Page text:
Saturday, July 16, 2022

Review Time: Netflix's Persuasion


It has long been realized that a woman of good fortune must not look below her station to marry. 

But what about love? Love should never factor into it as love can fade, but good family connections with the right people do not. 

Persuasion has always been my favorite Jane Austin book. Probabaly because there is something about Anne that reminds me of myself. How easily influenced I was in my youth to do things that were not always in my best interest and lived to regret them. 

If you don't already know the story, Persuasion is about Anne Elliot who turned down a proposal from the man she loved when she was seventeen because he did not come from money. She didn't want to turn him down, but was persuaded by her late mother's best friend to do so for her 'best interest'. The book opens with Anne, now 27, still unmarried and absolutely miserable. She puts on a good show for her friends and family, who never suspect how lonely she is. She misses her Captain terribly, and while has had decent proposals from others could not bring herself to marry them.

Now Captain Wentworth, whom when he was courting her was considered to be so ineligible, has made his fortune and returned in search of a bride. But will that be Anne?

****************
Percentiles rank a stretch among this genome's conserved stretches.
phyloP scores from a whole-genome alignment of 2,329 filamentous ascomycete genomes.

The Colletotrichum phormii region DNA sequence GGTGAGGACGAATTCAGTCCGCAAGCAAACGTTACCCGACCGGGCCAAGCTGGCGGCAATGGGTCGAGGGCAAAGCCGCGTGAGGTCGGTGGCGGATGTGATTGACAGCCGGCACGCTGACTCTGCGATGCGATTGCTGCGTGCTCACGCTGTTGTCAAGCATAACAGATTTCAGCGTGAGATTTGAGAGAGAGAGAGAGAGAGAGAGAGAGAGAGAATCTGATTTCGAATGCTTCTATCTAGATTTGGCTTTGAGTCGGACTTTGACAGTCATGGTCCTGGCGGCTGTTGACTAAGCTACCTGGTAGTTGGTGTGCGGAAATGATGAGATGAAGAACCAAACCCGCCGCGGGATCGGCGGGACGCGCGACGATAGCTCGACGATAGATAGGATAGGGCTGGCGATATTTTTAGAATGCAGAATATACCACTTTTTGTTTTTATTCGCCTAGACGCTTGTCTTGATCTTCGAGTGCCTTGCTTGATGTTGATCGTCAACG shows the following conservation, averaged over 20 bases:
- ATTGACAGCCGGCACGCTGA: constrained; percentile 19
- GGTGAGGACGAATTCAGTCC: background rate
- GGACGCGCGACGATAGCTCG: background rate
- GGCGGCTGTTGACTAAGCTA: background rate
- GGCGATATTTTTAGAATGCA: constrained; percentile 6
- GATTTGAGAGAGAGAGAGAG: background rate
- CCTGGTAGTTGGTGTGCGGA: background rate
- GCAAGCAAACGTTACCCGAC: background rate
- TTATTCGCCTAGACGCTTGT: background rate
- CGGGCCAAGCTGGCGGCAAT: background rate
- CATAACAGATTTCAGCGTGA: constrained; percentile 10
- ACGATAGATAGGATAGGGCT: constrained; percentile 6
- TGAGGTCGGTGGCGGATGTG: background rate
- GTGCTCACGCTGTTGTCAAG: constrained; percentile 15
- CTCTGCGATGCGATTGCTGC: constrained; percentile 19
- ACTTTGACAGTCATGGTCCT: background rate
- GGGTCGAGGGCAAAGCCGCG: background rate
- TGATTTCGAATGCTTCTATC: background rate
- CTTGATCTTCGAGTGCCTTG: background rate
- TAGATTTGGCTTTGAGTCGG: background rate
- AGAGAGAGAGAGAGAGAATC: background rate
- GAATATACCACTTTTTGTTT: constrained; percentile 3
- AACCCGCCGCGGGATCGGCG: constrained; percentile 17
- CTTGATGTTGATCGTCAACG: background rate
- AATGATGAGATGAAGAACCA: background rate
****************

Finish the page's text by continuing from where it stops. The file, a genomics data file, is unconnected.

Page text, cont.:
There is something terribly romantic about a second chance at love with someone who your heart never quite forgot. I think that's why I've always loved this story. And while I felt Netflix's version told the story in a more updated way, for me at least, it lost none of the underlying heartache and sadness that is at the core of Anne's character. 

There has been a lot of outrage on the part of the Jane Austin purists because this version does not strickly follow the book and Anne talks directly to the camera. But in my opinion it makes the story easier to understand. In the original version, there were certain elements of the story that confused me when I first read it. The romance was always easy enough to determine, but the other moving parts of the book with the other characters at times confused me. Mostly because of how society worked and at times the way the book and several movie versions played out made it difficult to follow unless you were well versed in the culture of the time. 

This version lays out things in a manner easy to understand and follow. Sure, it's updated to make it more relatable, but it loses nothing from the story itself, and in my opinion adds quite a lot to it. 

If you haven't already had a chance to watch it, I highly recommend you do. Laugh and cry with Anne as she gets the chance to win back the man whose heart she broke when she was influenced to give him up. It is currently on Netflix.